Being a short climber is hard.
It’s so much more than just having a lack of reach. Being smaller means the whole world is bigger to you.
You’re like a tiny ant in a world made for giants. What other people reach for, you have to scramble for.
Nothing is as easy for you as it is for them.
With all that out the way, yes, you can become a great climber even if you’re small. You’re going to have to approach climbing a little differently though, and that’s what this post is going to be about.
If you’re vertically disadvantaged, these five tips will be your salvation. If you follow them closely, you’ll soon be able to use the advantages of your shorter stature…
…and believe me, there are advantages.
1. Ignore the Grades
Yep, go ahead and completely ignore the grades.
“That looks like a fun climb,” you say, smearing chalk on your tiny hands, ready for what comes next.
That is truly the right attitude to have.
People seem to forget that grades are personal. They’re a way for you to track your personal progress, as well as identify routes of a consistent level of difficulty.
But the problem comes when people try to use grades as an objective measure of climbing skill.
Grades mean nothing. They’re only useful to identify which routes are of a similar difficulty.
So go ahead and ignore what difficulty the grades are meant to be, and, if you really want, you can use them to find new routes of around the same difficulty.
“Oh, I just finished a V2, and it was about right for me, so I’m going to try another V2,” you say. “I’m not going to get salty over the fact that my tall friend who sucks at climbing just breezed through a V3 and made it look easy,” you add.
Really though, I’d just recommend eyeballing it. Routes can be a certain grade for different reasons, and one of those reasons might be that they require a bit of extra reach.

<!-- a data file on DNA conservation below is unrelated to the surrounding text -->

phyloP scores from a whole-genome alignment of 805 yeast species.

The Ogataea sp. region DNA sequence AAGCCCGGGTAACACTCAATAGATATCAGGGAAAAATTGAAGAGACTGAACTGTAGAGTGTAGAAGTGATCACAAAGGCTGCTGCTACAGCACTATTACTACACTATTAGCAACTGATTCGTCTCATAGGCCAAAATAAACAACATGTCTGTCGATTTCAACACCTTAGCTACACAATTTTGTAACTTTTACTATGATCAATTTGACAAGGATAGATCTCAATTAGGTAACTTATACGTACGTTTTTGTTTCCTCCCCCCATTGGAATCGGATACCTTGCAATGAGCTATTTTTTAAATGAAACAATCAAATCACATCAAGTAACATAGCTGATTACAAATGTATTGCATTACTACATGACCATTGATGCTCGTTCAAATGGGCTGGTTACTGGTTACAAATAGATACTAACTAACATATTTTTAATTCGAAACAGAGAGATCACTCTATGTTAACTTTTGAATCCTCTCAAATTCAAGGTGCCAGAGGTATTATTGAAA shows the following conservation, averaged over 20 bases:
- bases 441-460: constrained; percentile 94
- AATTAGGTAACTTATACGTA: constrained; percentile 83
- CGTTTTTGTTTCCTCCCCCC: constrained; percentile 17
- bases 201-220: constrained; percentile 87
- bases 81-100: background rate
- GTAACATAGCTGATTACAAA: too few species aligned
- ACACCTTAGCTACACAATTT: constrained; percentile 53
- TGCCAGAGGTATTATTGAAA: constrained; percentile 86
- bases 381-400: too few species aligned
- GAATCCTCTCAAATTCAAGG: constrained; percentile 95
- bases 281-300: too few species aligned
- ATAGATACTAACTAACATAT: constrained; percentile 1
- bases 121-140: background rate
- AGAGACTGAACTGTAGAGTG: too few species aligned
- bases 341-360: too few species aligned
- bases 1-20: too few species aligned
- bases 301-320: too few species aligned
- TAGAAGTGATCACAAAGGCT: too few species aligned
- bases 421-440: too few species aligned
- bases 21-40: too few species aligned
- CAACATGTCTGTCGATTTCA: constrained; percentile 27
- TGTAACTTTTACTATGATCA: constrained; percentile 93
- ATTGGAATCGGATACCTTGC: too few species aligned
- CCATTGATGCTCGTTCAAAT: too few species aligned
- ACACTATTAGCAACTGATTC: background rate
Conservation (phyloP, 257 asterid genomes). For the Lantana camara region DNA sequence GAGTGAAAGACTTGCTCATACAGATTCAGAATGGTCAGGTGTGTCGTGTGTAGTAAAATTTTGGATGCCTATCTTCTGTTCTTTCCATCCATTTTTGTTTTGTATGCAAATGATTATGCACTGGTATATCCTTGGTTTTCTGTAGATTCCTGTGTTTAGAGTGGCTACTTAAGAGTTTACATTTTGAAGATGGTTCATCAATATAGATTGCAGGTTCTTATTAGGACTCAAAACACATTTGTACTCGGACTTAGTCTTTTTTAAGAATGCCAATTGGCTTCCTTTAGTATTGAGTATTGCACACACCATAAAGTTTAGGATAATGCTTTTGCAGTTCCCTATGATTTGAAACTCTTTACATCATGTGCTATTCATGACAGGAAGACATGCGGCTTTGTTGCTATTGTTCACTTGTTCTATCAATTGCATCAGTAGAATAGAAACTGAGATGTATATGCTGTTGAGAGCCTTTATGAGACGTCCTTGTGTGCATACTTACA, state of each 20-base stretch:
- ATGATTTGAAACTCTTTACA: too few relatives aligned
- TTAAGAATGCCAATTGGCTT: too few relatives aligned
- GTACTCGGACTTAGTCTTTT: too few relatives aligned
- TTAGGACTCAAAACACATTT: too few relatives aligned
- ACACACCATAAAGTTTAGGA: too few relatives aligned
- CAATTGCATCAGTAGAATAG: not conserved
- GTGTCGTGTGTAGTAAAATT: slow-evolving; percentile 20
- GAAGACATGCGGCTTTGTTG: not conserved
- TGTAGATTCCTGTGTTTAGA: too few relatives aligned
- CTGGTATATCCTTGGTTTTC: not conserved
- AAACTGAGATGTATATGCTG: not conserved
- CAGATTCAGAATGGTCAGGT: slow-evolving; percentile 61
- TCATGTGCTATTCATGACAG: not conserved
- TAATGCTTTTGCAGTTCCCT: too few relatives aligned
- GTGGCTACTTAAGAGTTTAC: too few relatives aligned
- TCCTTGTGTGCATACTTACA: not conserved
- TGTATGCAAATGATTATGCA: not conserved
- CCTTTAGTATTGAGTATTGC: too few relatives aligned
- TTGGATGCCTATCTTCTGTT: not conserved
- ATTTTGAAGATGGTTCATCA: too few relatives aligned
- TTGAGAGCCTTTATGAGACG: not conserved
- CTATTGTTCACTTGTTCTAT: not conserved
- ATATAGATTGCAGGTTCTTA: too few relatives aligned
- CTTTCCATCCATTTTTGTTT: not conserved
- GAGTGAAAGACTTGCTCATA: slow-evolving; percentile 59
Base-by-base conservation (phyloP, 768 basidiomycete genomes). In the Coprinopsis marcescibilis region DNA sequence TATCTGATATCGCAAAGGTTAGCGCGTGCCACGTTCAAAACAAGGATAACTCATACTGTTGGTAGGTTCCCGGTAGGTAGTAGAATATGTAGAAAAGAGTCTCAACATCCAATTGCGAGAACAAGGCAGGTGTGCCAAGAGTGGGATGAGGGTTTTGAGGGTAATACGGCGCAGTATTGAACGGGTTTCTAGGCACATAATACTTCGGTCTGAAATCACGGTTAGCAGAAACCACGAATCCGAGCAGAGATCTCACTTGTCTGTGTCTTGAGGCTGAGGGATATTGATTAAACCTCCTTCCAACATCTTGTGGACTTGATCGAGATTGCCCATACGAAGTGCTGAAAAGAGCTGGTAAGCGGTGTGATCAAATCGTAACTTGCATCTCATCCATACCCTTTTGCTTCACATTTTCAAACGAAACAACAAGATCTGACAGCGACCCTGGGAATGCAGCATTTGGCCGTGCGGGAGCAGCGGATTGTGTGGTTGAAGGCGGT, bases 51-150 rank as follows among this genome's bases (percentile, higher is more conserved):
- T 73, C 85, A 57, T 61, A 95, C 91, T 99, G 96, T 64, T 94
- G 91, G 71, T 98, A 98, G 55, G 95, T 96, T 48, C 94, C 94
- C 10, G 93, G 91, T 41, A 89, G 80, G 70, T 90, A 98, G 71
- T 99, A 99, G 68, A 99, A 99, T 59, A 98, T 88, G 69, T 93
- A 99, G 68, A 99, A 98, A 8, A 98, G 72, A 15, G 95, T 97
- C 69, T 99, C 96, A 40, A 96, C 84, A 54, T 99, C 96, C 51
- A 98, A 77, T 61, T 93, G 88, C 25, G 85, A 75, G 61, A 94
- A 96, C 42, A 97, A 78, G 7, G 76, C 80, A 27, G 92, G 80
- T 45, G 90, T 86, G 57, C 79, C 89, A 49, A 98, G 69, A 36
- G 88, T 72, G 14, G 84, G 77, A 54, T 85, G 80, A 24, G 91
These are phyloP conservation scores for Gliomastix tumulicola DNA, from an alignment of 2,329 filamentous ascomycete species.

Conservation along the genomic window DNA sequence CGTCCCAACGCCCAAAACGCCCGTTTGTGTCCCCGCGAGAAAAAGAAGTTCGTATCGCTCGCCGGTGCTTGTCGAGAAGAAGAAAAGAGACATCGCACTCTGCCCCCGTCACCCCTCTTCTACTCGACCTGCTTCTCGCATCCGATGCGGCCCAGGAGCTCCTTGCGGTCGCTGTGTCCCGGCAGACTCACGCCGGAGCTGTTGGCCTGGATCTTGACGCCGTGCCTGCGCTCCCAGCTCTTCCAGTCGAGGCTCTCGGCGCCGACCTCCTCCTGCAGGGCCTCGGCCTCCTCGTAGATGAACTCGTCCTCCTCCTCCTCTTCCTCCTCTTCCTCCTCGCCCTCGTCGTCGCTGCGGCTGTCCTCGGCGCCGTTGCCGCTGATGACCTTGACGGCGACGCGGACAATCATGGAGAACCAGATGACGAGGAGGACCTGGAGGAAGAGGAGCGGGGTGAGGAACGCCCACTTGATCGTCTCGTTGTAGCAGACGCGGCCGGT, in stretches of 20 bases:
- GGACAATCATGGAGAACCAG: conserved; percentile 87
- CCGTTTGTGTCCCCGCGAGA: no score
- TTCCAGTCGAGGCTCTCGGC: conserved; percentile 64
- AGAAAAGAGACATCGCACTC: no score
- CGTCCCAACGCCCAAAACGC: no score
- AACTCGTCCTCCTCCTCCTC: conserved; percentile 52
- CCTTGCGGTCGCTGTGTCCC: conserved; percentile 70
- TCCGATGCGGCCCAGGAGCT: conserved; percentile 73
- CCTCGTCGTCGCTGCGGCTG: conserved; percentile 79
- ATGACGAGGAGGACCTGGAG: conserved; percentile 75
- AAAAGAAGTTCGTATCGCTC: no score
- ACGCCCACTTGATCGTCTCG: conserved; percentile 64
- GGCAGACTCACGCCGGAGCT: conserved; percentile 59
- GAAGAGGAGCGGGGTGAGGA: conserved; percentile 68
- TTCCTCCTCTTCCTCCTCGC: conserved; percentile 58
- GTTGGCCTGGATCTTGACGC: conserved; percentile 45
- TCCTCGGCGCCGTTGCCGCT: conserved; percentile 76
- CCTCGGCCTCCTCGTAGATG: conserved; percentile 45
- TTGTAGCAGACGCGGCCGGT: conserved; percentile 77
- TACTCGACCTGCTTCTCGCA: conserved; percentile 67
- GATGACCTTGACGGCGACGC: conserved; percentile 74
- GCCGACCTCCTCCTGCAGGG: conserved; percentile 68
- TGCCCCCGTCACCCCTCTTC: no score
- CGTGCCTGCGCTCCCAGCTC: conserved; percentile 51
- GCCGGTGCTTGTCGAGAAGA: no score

Reach that you don’t have.
2. Learn to Jump
This one is obvious, but you’d be surprised by how many shorter climbers actively avoid jumping.
“I don’t need to jump,” you think defiantly, “I’m not that short!”
Trust me, if you’re reading this post, you are.
And that’s not a bad thing.
The reason for this is simple.
When a tall climber jumps, they have so much more inertia to counteract with their strength than you do. That is, it’s harder for them to start and stop moving because they’re heavier than you.
Granted, they have bigger muscles too, but what shorter climbers often overlook is the leverage advantage that they have over their taller compatriots.
This leverage makes it proportionally easier for you to make jumps than someone who is taller.
Use this to your advantage.
3. Use Your Legs for Dynamic Movement
This one is another extension of the principle abusing your leverage advantage.
However, you’re going to need to be flexible to be able to pull it off.
Luckily, doing this will train your flexibility in itself, so you should start doing this right away even if makes you a little worse for a while.
It’s one of those things where you get worse before you get better.
The principle of using your legs for dynamic movement is simple. You use your legs as high as your head.
“That’s crazy,” you stammer, “I thought I was flexible, but not that flexible…”
And yes, it does sound hard, but I’m not talking about throwing some ballet moves into your climbing. I’m talking about throwing yourself sideways so you can use your legs higher up.